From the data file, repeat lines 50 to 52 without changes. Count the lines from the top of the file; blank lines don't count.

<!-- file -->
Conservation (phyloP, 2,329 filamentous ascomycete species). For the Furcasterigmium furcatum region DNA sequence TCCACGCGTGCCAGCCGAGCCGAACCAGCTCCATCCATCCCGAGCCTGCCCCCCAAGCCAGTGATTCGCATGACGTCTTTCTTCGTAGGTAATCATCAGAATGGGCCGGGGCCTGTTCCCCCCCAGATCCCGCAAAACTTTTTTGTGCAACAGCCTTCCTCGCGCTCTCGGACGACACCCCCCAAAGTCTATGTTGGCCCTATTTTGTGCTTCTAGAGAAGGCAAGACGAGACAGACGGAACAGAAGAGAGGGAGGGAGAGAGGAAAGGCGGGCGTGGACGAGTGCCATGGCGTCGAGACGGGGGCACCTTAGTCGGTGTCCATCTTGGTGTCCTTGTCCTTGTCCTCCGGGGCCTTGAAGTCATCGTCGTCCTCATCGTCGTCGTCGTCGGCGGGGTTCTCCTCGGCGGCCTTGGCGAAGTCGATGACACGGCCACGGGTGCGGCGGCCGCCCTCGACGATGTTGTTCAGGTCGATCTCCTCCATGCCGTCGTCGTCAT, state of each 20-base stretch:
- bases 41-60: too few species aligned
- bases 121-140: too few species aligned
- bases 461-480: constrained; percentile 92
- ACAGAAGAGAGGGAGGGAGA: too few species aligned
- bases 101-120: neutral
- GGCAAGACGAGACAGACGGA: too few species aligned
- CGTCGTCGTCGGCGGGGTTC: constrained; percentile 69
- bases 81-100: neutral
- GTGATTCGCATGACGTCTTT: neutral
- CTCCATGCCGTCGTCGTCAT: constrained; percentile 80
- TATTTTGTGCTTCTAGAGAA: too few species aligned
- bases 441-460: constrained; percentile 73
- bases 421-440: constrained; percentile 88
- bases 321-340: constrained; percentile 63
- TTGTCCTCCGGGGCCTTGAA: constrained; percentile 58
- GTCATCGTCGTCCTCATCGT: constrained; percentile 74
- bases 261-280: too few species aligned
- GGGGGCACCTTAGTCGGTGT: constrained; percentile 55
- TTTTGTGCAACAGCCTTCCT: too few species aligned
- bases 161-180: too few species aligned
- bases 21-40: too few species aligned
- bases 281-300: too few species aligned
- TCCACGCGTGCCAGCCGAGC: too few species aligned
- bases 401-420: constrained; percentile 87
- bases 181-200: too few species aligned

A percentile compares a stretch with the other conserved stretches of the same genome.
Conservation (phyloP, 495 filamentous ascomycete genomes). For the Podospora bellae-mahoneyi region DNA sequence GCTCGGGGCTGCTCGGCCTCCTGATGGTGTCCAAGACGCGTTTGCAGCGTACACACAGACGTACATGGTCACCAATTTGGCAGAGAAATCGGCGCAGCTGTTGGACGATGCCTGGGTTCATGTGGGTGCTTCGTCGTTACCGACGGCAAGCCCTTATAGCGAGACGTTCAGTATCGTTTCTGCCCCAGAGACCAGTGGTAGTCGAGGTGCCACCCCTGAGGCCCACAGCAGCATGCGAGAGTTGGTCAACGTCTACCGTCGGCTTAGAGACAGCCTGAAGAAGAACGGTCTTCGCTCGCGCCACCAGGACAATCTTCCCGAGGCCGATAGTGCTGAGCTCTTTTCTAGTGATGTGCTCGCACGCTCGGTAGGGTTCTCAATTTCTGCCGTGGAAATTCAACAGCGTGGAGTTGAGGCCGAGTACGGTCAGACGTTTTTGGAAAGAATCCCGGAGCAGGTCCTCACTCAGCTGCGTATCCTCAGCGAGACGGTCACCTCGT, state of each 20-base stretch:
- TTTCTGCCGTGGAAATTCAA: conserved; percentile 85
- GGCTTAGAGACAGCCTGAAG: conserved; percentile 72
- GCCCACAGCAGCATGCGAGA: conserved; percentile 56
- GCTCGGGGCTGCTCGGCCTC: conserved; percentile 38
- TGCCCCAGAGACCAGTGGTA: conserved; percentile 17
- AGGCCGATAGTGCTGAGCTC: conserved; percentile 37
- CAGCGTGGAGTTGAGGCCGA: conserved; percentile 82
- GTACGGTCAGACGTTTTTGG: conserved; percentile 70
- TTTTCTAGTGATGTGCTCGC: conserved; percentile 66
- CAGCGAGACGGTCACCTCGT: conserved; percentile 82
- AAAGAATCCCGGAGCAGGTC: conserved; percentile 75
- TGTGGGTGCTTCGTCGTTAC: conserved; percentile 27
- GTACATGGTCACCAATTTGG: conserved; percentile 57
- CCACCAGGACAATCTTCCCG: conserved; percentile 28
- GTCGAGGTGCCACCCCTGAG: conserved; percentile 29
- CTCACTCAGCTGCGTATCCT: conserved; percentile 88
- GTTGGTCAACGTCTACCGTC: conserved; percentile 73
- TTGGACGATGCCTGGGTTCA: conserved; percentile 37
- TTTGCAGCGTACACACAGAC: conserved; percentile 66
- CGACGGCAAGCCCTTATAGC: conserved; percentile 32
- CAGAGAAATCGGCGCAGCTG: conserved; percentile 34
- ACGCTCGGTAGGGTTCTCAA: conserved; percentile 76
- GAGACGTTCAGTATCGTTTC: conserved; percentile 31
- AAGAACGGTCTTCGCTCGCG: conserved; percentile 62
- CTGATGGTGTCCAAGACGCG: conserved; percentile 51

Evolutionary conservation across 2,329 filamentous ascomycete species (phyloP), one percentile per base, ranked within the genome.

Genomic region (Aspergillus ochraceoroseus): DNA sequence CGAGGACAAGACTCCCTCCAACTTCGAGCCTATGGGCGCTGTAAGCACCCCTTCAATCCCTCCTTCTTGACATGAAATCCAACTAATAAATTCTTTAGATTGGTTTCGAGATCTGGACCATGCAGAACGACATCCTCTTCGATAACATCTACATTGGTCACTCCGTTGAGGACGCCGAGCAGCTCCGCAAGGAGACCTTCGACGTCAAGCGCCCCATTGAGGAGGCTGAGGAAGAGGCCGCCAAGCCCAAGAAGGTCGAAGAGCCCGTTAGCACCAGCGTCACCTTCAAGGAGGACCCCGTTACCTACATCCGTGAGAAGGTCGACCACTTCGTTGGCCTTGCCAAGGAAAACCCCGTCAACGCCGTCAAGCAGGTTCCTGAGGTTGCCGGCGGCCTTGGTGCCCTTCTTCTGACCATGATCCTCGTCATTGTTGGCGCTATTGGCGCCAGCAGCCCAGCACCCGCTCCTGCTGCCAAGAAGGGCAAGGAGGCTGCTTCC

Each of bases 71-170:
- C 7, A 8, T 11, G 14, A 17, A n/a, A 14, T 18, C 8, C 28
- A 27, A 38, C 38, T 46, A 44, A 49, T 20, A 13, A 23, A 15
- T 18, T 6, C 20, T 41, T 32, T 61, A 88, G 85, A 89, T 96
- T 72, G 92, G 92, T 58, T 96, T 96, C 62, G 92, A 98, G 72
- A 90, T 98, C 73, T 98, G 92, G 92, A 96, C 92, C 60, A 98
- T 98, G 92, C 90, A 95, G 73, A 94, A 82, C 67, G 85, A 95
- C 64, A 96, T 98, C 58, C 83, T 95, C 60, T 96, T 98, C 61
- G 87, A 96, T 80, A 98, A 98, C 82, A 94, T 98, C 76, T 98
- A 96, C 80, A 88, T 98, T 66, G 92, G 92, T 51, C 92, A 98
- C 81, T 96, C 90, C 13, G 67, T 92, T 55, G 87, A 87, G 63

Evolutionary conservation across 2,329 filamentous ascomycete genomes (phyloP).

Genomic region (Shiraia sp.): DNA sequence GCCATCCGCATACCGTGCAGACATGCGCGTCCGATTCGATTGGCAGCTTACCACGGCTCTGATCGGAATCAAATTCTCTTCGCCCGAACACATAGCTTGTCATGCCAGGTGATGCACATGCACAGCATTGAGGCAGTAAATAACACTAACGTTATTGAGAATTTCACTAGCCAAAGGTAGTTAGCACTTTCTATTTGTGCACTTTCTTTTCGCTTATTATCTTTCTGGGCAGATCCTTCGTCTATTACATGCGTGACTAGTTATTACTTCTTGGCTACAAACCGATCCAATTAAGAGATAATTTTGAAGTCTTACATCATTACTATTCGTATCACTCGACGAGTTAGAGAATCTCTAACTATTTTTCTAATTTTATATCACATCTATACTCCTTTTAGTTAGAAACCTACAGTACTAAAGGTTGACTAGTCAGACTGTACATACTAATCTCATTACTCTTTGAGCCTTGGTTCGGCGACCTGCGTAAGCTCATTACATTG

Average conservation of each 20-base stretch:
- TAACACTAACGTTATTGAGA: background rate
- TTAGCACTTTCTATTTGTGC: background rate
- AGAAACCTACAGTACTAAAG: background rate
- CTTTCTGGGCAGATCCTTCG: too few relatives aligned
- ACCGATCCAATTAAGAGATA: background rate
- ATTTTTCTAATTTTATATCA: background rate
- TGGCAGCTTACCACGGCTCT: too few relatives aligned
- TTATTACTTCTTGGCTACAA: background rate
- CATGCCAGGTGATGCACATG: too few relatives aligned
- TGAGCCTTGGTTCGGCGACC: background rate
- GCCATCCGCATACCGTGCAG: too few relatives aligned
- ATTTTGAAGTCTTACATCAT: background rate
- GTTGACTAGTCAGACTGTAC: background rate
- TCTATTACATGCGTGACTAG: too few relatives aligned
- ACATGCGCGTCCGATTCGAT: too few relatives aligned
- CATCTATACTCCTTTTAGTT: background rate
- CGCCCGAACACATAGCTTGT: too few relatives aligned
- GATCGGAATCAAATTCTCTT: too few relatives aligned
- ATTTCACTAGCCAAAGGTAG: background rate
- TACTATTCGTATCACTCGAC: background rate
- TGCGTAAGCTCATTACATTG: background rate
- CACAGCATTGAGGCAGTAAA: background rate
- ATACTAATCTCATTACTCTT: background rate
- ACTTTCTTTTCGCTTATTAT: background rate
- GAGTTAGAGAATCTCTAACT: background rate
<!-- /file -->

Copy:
- ACGCTCGGTAGGGTTCTCAA: conserved; percentile 76
- GAGACGTTCAGTATCGTTTC: conserved; percentile 31
- AAGAACGGTCTTCGCTCGCG: conserved; percentile 62